Truro, Colchester
Kimberley Forster

*5 July 2010
Lawrencetown, Annapolis County
Diana and William Ackroyd

2 July 2011
Brooklyn, Queens County
Allan Smith
No details.

5-6 July 2011
Martin's River, Lunenburg County
Donna and Alan Rowlands
No details.

*2 July 2011
Brooklyn, Queens County
Andrew Hebda
Finder said the bird matched the Google images for the species.

Species Range and Vagrancy
Swallow-tailed Kites are native to the southeast U.S. (Florida, South Carolina, Georgia, Mississippi, Louisiana and Texas), Central America and South America. The entire U.S. population is migratory and birds arrive and depart early. (Myer 1995)

Eggs are present in nests in the United States from mid-March to mid-June dependant on location, incubation lasts about 30 days and the young depart from the nest after about 40 to 50 days (Myer 1995). The earliest breeding birds would still be caring for their young by this time in May, so we can assume that this bird is a non-breeder. 

I suppose if a nonmigratory species like a Crested Caracara can reach Nova Scotia, then a bird that is used to flying long distances of at least up to 6,500 km like a kite can easiyl reach us as a non-breeding wanderer.

Validated reports for Nova Scotia have occurred in spring (3 reports), summer (4 reports) and fall (2 reports). The eBird records on the eastern U.S. are more numerous during spring migration, so the timing of the occurrence of this bird fits the regional and local trends. A few birds are seen along the east coast of North America almost every spring and fall (Crossley 2013).

Spring 2017 has been good to us in southwest Nova Scotia so far. What's next to come?

Crossley, R., J. Liguori, and B. Sullivan. 2013. The Crossley ID Guide: Raptors. Princeton University Press, 41 William Street, Princeton, NJ

Meyer, Kenneth D.. 1995. Swallow-tailed Kite (Elanoides forficatus), The Birds of North America (P. G. Rodewald, Ed.). Ithaca: Cornell Lab of Ornithology; Retrieved from the Birds of North America:
DOI: 10.2173/bna.138

Monday, February 27, 2017

If It Looks Like a Thayer's Gull


Gulls are often one of the last species group that birders pay attention to. Individual variation, large plumage differences between ages, sexual dimorphism, plumage abnormalities, clinal variation, the effects of bleaching and wear and even as yet unresolved taxonomy issues all combine to create a bit of a mess.

Back in 2014, I vowed to look through the thousands of gulls at Dennis Point Wharf in Lower West Pubnico until I found a first-cycle Lesser Black-backed Gull. I had previously spotted adults of this species, but while birds of the year are seperable from our more regular large, white-headed gulls, the differences are more subtle. These minute differences in feather pattern, bare part colour, size and shape are what gulling is all about. For the last 3 winters I've been spending hours and hours looking at gulls. This group of birds is fairly unique in that most of the time in the field is spent actually looking at birds, not looking for birds.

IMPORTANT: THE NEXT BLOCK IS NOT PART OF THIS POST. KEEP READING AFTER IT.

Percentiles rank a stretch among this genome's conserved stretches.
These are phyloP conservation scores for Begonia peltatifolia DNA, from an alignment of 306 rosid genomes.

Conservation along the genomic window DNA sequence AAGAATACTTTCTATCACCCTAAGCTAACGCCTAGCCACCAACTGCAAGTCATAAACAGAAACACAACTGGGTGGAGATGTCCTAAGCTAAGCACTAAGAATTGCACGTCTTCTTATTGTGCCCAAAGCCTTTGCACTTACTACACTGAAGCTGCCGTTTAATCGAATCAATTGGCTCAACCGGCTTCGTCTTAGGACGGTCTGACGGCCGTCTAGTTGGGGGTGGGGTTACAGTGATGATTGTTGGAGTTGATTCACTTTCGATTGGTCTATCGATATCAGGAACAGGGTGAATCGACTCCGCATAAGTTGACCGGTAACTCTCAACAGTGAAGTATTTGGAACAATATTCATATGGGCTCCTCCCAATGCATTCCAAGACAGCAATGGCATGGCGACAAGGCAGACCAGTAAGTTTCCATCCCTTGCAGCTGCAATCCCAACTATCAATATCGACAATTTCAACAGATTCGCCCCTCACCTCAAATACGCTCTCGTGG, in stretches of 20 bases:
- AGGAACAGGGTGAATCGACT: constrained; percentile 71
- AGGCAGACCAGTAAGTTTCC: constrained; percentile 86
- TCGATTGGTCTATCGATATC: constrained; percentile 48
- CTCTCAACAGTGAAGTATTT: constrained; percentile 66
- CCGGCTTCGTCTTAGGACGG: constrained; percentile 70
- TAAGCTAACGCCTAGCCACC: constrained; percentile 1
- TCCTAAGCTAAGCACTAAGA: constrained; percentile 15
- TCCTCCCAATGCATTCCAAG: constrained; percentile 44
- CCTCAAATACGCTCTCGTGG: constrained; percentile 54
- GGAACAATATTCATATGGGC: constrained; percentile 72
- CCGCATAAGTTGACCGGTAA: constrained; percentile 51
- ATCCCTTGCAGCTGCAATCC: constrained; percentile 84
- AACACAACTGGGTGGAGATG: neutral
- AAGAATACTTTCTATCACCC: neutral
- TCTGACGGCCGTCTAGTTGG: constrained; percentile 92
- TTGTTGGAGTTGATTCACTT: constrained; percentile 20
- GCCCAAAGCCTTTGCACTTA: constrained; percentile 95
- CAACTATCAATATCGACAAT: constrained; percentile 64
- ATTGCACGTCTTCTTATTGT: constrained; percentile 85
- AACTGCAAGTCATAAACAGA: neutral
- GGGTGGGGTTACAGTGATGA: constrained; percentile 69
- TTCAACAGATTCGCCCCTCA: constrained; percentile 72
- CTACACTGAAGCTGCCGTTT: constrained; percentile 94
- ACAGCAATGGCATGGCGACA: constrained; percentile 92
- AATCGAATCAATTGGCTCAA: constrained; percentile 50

More Questions than Answers

The American Ornithological Union's 57th supplement lists Thayer's Gull (Larus thayeri) and Iceland Gull (Larus glaucoides) as distinct species, Iceland Gull comprising the Kumlien's Gull (Larus glaucoides kumlieni) and nominate (Larus glaucoides glaucoides) subspecies.

The taxonomic issues surrounding Thayer's Gull and Iceland Gull are still being discussed. I suggest that you read Taxonomic History of Thayer's Gull, a 1999 article in Ontario Birds by Ron Pittaway.  Our innate need for classification of what we see becomes difficult in the case of these taxa. McLaren (2012) suggests that Thayer's Gull might best be treated as the dark extreme of a single species with Kumlien's Gull as the variable result of interbreeding with Iceland Gull. Earlier works such as Webber (1981) and Godfrey (1986) as well as a recent blog post named Thayer's the Iceland Gull - One Species by Amar Ayyash also suggest that the three taxa listed above should be conspecific:

Iceland Gull (Larus glaucoides glaucoides)
Kumlien's Gull (Larus glaucoides kumlieni)
Thayer's Gull (Larus glaucoides thayeri)

In the above classification, L.g. glaucoides becomes the nominate subspecies simply because it was described first by Meyer in 1822. Kumlien's Gull was first described in 1883 followed by Thayer's Gull in 1915.

A recent discussion on the North American Gulls Facebook Page prompted a few heavy hitters in the birding world to give their two cents. Steve Hampton, Bruce Mactavish, Peter Adriaens and Christopher Gibbins appeared to prefer the 2-species solution with Kumlien's Gull as the hybrid between Thayer's and Iceland. Some compared these species with the species pairs of Glaucous-winged Gull & Western Gull or Blue-winged Warbler & Golden-winged Warbler with their respective hybirds the Olympic Gull and Brewster's Warbler. Independent of the opinions shared by the participants, all could agree that more research is needed.